Week 1

Python, and our first project.

Reading: Chapters 7 (High-Quality Routines) and 22 (Developer Testing) from Code Complete, 2nd edition by Steve McConnell.
Be ready to discuss in class on Monday, April 2.
A web server log summarizer program, written in Python.
Submit to your Courses/cs204-s12-00/Hand-in/yourname directory by 9:40 AM Friday, March 30.

Week 2

Getting started on a web application.

The first phase of a database-driven web application.
Submit your PDF file to your Courses hand-in directory by 9:50 AM Wednesday, April 4.
The second phase of your web application.
Submit as described in the assignment by 9:50 AM Monday, April 9.

Week 3

Debugging, testing, and MySQL in the context of your web application.

The first code review.
Exchange URLs on April 9 in class. The code review sessions will be in class on Wednesday, April 11.
Some steps I took to build a simple database.
Try doing this with your own data before Friday, when we'll discuss database design in class.
The third phase of your web application.
Hand in by 11:59PM Monday, April 16.

Week 4

Finish web app. Style, assertions, other miscellanea.

Finish your web application.
Hand in by 5:00PM Friday, April 20.
Reading: Chapter 8 (Defensive Programming) and Section 32.3 (The Commento) from Code Complete, 2e.
Be ready to discuss in class on Wednesday, April 18.

Week 5

Hodgepodge week: encoding, XML, REST, make, etc.

Reading: learn what you can about UTF-8, UTF-16, ISO 8859-1, and Python facilities for manipulating them.
Wikipedia is a good place to start, but there's lots more out there.
Reading: learn what you can about REST (Representational State Transfer).
We'll discuss this in class on Monday, April 23. The Wikipedia article isn't great, so see if you can find something else containing a clear, brief summary.
Reading: take a look at Python's xml.dom.minidom module.
We'll work with the minidom in lab on Wednesday.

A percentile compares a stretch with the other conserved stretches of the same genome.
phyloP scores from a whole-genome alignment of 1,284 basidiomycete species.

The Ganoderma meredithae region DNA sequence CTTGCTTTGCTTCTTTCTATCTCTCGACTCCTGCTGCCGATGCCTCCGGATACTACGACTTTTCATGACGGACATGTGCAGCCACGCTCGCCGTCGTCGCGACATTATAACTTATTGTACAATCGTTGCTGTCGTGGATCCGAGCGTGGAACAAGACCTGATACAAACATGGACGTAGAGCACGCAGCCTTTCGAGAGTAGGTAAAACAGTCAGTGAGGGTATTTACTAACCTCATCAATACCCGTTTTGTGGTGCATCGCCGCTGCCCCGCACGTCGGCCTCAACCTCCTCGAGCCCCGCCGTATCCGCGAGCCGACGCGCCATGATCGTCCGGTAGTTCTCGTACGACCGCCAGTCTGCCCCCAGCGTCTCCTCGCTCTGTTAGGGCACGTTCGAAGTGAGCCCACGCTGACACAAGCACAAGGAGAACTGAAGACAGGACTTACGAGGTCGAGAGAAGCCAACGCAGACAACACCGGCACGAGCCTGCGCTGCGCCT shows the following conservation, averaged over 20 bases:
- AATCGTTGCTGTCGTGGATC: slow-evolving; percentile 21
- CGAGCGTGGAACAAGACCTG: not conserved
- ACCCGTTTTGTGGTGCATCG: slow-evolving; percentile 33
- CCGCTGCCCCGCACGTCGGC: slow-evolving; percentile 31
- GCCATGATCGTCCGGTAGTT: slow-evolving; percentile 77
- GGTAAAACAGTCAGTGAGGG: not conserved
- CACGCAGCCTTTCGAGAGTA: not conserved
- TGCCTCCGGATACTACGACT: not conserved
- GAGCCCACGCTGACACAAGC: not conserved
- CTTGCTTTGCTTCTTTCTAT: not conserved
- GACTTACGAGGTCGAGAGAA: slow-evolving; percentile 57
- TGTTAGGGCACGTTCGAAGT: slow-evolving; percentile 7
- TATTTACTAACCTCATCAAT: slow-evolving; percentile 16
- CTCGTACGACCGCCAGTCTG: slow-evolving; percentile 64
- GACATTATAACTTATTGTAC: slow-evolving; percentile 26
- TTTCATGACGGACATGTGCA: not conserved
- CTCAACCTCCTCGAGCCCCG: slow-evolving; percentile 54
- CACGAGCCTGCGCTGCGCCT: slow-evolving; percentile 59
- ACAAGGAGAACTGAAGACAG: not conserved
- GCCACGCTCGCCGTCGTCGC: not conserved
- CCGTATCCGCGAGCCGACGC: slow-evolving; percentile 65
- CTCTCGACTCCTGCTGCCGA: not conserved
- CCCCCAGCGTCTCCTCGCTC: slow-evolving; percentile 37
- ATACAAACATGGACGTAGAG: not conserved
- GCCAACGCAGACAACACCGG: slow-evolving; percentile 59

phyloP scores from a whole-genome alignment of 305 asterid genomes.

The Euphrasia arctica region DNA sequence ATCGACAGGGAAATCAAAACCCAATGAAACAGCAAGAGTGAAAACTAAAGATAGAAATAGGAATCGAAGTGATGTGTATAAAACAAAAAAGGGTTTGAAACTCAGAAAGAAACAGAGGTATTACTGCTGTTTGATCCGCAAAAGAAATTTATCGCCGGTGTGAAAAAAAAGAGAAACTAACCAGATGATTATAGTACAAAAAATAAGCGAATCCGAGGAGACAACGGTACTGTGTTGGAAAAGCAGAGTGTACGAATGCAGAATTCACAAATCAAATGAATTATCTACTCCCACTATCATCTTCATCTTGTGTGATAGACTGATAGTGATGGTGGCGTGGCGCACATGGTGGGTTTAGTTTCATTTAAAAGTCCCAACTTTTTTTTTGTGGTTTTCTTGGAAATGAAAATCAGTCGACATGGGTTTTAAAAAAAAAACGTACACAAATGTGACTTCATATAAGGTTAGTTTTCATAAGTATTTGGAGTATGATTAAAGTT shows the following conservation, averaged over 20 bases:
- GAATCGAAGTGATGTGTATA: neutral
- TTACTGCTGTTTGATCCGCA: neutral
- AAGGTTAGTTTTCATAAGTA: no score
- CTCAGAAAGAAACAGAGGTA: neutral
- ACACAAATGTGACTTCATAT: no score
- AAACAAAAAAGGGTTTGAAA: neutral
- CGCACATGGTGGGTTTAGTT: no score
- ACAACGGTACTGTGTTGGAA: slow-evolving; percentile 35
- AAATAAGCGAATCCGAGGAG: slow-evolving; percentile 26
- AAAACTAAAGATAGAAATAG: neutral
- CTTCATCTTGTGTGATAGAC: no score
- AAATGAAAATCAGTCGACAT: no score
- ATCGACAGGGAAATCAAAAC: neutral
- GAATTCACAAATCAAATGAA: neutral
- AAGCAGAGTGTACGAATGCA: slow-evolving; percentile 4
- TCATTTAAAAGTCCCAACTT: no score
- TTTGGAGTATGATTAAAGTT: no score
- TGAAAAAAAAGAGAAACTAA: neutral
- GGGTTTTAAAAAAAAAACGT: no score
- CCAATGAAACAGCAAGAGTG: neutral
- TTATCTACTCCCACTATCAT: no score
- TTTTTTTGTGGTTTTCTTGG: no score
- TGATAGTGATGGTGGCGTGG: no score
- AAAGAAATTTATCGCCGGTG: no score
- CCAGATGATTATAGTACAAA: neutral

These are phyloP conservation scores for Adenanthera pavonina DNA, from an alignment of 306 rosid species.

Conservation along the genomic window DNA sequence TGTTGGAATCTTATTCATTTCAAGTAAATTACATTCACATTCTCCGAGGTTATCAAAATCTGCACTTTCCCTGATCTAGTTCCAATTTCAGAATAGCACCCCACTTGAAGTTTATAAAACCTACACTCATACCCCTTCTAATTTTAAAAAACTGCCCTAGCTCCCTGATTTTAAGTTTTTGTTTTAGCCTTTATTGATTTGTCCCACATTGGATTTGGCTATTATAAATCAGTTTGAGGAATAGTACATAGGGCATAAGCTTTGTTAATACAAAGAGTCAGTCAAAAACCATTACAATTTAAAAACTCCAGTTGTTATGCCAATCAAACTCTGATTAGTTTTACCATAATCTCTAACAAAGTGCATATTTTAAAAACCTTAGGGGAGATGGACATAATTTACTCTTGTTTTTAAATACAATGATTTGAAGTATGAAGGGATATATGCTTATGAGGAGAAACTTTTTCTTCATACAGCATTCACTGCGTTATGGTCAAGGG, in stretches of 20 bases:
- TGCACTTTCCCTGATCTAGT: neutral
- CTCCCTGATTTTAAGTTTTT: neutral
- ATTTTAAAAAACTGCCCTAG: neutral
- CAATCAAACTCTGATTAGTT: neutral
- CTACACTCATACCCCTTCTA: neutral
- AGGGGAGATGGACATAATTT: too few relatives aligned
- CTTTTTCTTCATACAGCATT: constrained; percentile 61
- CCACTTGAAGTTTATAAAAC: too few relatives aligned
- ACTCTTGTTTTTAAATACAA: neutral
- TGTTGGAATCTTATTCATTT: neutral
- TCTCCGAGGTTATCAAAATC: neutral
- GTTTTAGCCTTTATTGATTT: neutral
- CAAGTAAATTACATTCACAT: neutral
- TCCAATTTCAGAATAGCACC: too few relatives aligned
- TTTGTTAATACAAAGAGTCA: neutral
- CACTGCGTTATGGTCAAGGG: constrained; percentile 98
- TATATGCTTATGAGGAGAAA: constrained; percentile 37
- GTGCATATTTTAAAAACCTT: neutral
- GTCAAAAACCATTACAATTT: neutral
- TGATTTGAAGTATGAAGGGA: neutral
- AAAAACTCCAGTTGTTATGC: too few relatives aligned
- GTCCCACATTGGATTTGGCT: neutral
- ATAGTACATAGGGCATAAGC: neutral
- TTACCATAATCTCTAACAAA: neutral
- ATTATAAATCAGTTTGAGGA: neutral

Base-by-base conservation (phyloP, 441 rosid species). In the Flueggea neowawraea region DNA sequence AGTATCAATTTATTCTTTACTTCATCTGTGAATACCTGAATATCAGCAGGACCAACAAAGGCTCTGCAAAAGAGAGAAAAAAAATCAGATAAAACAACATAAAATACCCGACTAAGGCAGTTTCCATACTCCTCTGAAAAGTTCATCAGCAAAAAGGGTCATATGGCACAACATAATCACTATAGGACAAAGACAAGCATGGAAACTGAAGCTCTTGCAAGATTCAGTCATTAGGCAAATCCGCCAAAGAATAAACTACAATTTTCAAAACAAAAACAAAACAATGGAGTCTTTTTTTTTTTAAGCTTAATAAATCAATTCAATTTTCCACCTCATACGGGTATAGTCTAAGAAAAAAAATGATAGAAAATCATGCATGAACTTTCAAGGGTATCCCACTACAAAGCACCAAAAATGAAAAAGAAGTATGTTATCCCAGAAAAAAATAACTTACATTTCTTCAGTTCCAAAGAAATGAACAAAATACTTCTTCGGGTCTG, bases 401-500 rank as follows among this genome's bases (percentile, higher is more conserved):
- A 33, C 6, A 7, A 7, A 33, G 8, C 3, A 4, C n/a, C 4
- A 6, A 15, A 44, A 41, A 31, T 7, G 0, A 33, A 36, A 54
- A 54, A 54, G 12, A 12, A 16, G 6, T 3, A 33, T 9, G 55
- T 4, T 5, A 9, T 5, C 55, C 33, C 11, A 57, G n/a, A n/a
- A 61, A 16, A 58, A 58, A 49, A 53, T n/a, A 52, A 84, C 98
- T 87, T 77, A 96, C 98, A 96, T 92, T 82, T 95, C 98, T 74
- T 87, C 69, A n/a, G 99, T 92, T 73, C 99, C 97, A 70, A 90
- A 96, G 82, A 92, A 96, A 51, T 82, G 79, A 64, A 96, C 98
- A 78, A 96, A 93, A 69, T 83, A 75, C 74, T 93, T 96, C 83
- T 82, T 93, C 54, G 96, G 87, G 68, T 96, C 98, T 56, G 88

Two programs: encoding and XML.
Hand in via Courses Hand-in by 5:00PM Friday, April 27.
encoding.py, xmltraverse.py, and animals.xml.
You might find these samples handy (including a very small XML file for use when testing xmltraverse.py).
class notes from 4/23
I'll try to keep posting these...

Week 6

Midterm break. Design patterns. Getting started with the Java API.

Reading: Chapters 1 and 2 of Head First Design Patterns.
There are lots of design patterns. We'll spend some time talking about a few important ones: observer, singleton, abstract factory, model-view-controller.
Sprite-based animation in Java
Hand in via Courses by 5:00PM Monday, May 7.
Get a copy of Eclipse IDE for Java Developers.
Install it and try using it to create and debug a Java program. We'll discuss it in class.

Week 7

More design patterns. Unit testing. A visitor.

Code review and revision: DELAYED UNTIL NEXT WEEK
More later...
Reading: Chapters 4, 5, and 12 of Head First Design Patterns.
Read by class time Wednesday, May 9. In Chapter 12, focus on Model-View-Controller.
Unit tests with unittest/PyUnit
Hand in via Courses by 9:50AM Monday, May 14.

Week 8

MVC. Getting started on UI design. Code reviews

Reading: "Don't Make Me Think" by Steve Krug. Read the "Read me first" section, and Chapters 1-6, 9, and 10. (It's an awfully short book and an easy read, though, so you might just read the whole thing if you find it interesting.)
1-6 by Wednesday, May 16. The rest by Monday, May 21.
A code review and a revision
Hand-in and due dates listed in the assignment itself. (UPDATE: revision now due Monday, May 28, not Friday, May 25. But sooner is probably better in any case.)
Final project
Due dates described in the assignment. Final code due 5:00PM Monday, June 4.

Week 9

Projects. Introduction to CSS/Javascript/AJAX

Some simple samples of CSS, Javascript, and AJAX.
Demonstrated in class May 23.

Week 10

Wrapping up

An example for setting and using cookies in server-side Python scripts. Here's the source code and here's the executable version to test.
Use as you see fit.
Fred Brooks's essay The Tar Pit (available only from on campus--please don't post elsewhere).
This short essay is great all the way through, but I particularly love the section entitled "The Joys of the Craft." Worth a quick read.